Wizards - Real or Imaginary?
Professor Dumbledore from the Harry Potter books and Gandalf from The Lord of the Rings are stereotypical examples of 1930s wizards, wise old men with flowing white hair and long beards. Bumbling too is a characteristic, although when it matters they always produce the desired outcome. Did such people exist? Can they provide cheap car insurance you can pay for monthly, like this no-deposit car insurance site (just kidding!!)?
Fact and fiction.
The attributes of the fictitious wizards of literature sometimes merge seamlessly with real people who are now acknowledged to have been wizards. The kindly old wizard of literature were often guardians and teachers, men made wise not only by their life experience but by access to arcane knowledge. Merlin, wizard to the King Arthur of legend, is one of the best examples.
Wizards can change the natural order of things, this is called thaumaturgy of which controlling the weather is one example, shapeshifting another. A knowledge of herbs, casting spells, precognition, astrology are other attributes.
Moses famously competed with his Egyptian counterparts and turned his staff into a snake. King Solomon, whose name is still a byword for wisdom, was believed to be a powerful astrologer and alchemist. The New Testament documents the many magical effects or miracles attributed to Jesus; raising the dead; creating an abundance of supplies from meagre rations; healing the sick; casting out demons and calming the waters of the Lake of Galilee.
Druidism is the appreciation and manipulation of nature, through using herbs, symbology, and imbuing talismans and amulets with special powers. There are clear links between druidic natural magic, druidic wizards, the "wise folk" of the middle ages and modern Wicca.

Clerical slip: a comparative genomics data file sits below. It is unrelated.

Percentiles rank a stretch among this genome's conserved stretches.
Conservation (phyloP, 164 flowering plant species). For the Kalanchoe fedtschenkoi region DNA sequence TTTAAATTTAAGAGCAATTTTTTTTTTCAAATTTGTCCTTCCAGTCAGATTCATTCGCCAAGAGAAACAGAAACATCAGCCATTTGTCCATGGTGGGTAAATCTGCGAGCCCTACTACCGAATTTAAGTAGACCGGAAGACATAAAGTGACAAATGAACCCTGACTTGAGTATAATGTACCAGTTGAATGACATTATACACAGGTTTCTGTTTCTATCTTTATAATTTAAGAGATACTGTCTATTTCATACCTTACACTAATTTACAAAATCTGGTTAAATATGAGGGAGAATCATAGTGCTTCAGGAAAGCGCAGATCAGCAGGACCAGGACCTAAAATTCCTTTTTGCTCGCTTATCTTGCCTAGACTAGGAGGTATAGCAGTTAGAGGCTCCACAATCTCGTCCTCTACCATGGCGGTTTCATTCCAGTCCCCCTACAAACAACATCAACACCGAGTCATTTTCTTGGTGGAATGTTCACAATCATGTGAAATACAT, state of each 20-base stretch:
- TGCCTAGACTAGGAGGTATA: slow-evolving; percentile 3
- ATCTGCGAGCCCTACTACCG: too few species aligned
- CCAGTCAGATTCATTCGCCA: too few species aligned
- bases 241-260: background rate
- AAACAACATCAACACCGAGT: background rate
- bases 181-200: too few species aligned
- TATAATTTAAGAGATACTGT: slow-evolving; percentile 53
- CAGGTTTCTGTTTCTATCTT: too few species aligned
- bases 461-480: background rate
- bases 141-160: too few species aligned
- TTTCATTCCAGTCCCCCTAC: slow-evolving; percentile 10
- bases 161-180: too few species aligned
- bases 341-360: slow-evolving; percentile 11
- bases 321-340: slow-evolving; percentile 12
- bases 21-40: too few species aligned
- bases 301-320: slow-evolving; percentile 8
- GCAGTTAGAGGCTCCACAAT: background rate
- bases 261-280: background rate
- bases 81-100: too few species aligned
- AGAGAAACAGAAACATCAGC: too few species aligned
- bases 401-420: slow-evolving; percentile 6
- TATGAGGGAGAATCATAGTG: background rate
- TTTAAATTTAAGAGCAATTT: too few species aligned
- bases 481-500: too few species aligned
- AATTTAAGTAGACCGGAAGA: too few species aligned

The Middle Ages.
Alchemists were early scientists and often theologians, astrologers and inevitably wizards who worked to find the elixir of life (immortality) and the philosopher's stone, the means of turning base metals into gold. John Dee, court astrologer to Elizabeth I, is perhaps the most famous example. Dee, like many of his kind had a darker side and was also believed to be a necromancer, or summoner of the dead. Heinrich Cornelius Agrippa who served Emperor Maximilian 1 wrote the book "On the occult philosopy" and was a theologian, chemist and adept of the Jewish Kabbalah, popular today with celebrities like Madonna.
Real Modern Wizards.
In his book The Occult, Colin Wilson observed that the last decade of each century has witnessed an increase in interest in occultism, including wizardry. The late nineteenth century saw magical lodges springing up in for those wishing to pool resources and knowledge, the most famous of which was The Hermetic Order of the Golden Dawn. Members included modern occult legends like S.I. MacGregor Matthews, Arthur Edward Waite, Dion Fortune and most famously of all Aleister Crowley, the great beast himself, whose legacy to magic is immense. Many of the elements of wizardry was now encapsulated into ritual magic, creating magical phenomenon through the performance of laid down rituals. By the definition of an earlier age these practitioners were wizards and ritual magicians still practice today.